10 Ways to Shrink Your Dry Cleaning Bill and Still Look Great
The average American spends about $500 a year on dry cleaning, according to industry reports. While it may seem a necessary expense, many consumers are simply throwing money down the drain. But you don't have to give up clean clothes to save money -- these 10 tips can keep you from being taken to the cleaners by your dry cleaner.
Certain items, such as wool coats, should be dry cleaned only once a year. In the meantime, a garment brush can go a long way toward giving the impression of freshly cleaned clothing. A fabric steamer (even a small, inexpensive one, such as a PurSteam portable steamer available for $30 on Amazon) can also banish wrinkles and minor odors on dry cleaned items, prolonging wear.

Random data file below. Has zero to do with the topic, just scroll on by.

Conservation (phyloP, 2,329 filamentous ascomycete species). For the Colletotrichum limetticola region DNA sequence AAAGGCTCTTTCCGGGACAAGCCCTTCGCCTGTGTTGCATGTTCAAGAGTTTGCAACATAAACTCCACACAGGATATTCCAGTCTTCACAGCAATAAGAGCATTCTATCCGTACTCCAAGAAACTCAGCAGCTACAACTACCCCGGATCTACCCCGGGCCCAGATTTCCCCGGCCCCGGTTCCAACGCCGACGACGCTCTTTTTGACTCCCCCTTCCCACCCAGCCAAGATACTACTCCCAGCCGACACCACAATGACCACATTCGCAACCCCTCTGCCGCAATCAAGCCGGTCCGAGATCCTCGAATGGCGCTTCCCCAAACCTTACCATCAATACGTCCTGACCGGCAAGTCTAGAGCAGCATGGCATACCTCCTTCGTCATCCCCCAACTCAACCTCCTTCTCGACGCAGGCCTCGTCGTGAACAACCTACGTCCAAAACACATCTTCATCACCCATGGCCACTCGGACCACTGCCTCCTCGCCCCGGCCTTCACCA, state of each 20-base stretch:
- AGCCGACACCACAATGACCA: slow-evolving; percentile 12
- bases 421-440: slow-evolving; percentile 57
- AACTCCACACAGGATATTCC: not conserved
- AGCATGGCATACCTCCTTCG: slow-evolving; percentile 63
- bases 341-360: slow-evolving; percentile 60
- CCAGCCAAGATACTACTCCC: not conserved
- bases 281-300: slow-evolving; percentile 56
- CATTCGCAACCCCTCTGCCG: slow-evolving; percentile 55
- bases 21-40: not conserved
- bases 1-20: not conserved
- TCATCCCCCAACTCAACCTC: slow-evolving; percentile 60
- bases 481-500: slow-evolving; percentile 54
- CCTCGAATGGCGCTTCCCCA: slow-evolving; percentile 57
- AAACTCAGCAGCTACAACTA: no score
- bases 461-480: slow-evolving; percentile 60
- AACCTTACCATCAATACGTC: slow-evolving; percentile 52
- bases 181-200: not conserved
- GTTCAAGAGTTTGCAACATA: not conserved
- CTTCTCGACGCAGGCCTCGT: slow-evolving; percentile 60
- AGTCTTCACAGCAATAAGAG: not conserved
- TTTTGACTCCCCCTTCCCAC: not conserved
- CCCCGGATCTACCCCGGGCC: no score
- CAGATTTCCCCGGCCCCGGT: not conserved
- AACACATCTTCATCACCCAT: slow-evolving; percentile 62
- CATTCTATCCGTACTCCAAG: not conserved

Building a wardrobe around washable items is the simplest way to save money on dry cleaning bills. Also, buying dry-clean-only items that are typically cheaper to clean, such as sweaters without embellishments, or wool garments rather than leather or suede items, will cost less in the long run.
Cotton shirts can be washed and ironed at home, but it's admittedly a bit of a hassle to DIY. One cost-cutting suggestion is to ask the dry cleaner to launder and press shirts instead of actually using the dry cleaning process -- it should be a cheaper alternative.
Scour local mailers for deals at nearby dry cleaners. Some places may even offer reduced rates on different days of the week; it never hurts to ask.
Simple changes such as not throwing clothes on the floor in a wrinkled heap and being careful when applying deodorant help extend time between dry cleaning sessions.
Certain items risk being destroyed without proper care and should be left to the pros. Suits, silk, leather, and suede are just too easy to damage with hand washing. Acetate fibers should also be cleaned professionally.
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